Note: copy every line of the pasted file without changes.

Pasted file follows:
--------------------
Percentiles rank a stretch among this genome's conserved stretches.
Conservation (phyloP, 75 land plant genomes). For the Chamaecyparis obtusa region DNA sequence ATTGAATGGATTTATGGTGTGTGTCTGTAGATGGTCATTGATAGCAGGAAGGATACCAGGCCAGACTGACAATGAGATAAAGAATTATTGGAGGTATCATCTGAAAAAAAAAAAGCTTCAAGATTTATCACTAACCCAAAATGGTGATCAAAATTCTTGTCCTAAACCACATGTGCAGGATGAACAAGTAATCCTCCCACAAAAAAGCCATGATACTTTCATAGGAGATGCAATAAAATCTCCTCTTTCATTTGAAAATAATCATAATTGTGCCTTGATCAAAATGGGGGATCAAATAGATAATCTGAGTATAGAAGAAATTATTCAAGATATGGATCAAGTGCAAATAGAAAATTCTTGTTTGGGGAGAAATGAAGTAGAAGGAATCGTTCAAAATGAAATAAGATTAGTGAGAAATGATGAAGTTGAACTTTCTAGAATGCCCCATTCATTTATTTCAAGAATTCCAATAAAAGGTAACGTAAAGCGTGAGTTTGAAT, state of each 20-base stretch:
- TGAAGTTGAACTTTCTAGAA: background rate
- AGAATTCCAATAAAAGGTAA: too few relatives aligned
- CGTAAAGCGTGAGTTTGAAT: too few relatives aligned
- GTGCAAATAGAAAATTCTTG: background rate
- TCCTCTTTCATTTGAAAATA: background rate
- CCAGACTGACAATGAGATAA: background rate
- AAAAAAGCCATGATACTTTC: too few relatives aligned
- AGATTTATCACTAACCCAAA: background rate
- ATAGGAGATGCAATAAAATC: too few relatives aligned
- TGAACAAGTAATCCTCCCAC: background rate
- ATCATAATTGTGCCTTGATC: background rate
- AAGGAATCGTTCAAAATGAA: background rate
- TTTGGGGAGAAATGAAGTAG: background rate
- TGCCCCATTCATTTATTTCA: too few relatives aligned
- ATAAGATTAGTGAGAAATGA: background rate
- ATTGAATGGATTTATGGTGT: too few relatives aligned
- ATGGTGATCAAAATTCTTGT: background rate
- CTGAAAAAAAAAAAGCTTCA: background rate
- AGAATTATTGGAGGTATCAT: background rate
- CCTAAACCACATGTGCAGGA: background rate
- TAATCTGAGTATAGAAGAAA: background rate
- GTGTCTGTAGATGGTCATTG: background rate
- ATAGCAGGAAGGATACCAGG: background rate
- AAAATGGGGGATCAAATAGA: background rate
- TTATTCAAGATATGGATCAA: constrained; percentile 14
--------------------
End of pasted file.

Percentiles rank a stretch among this genome's conserved stretches.
Conservation (phyloP, 75 land plant genomes). For the Chamaecyparis obtusa region DNA sequence ATTGAATGGATTTATGGTGTGTGTCTGTAGATGGTCATTGATAGCAGGAAGGATACCAGGCCAGACTGACAATGAGATAAAGAATTATTGGAGGTATCATCTGAAAAAAAAAAAGCTTCAAGATTTATCACTAACCCAAAATGGTGATCAAAATTCTTGTCCTAAACCACATGTGCAGGATGAACAAGTAATCCTCCCACAAAAAAGCCATGATACTTTCATAGGAGATGCAATAAAATCTCCTCTTTCATTTGAAAATAATCATAATTGTGCCTTGATCAAAATGGGGGATCAAATAGATAATCTGAGTATAGAAGAAATTATTCAAGATATGGATCAAGTGCAAATAGAAAATTCTTGTTTGGGGAGAAATGAAGTAGAAGGAATCGTTCAAAATGAAATAAGATTAGTGAGAAATGATGAAGTTGAACTTTCTAGAATGCCCCATTCATTTATTTCAAGAATTCCAATAAAAGGTAACGTAAAGCGTGAGTTTGAAT, state of each 20-base stretch:
- TGAAGTTGAACTTTCTAGAA: background rate
- AGAATTCCAATAAAAGGTAA: too few relatives aligned
- CGTAAAGCGTGAGTTTGAAT: too few relatives aligned
- GTGCAAATAGAAAATTCTTG: background rate
- TCCTCTTTCATTTGAAAATA: background rate
- CCAGACTGACAATGAGATAA: background rate
- AAAAAAGCCATGATACTTTC: too few relatives aligned
- AGATTTATCACTAACCCAAA: background rate
- ATAGGAGATGCAATAAAATC: too few relatives aligned
- TGAACAAGTAATCCTCCCAC: background rate
- ATCATAATTGTGCCTTGATC: background rate
- AAGGAATCGTTCAAAATGAA: background rate
- TTTGGGGAGAAATGAAGTAG: background rate
- TGCCCCATTCATTTATTTCA: too few relatives aligned
- ATAAGATTAGTGAGAAATGA: background rate
- ATTGAATGGATTTATGGTGT: too few relatives aligned
- ATGGTGATCAAAATTCTTGT: background rate
- CTGAAAAAAAAAAAGCTTCA: background rate
- AGAATTATTGGAGGTATCAT: background rate
- CCTAAACCACATGTGCAGGA: background rate
- TAATCTGAGTATAGAAGAAA: background rate
- GTGTCTGTAGATGGTCATTG: background rate
- ATAGCAGGAAGGATACCAGG: background rate
- AAAATGGGGGATCAAATAGA: background rate
- TTATTCAAGATATGGATCAA: constrained; percentile 14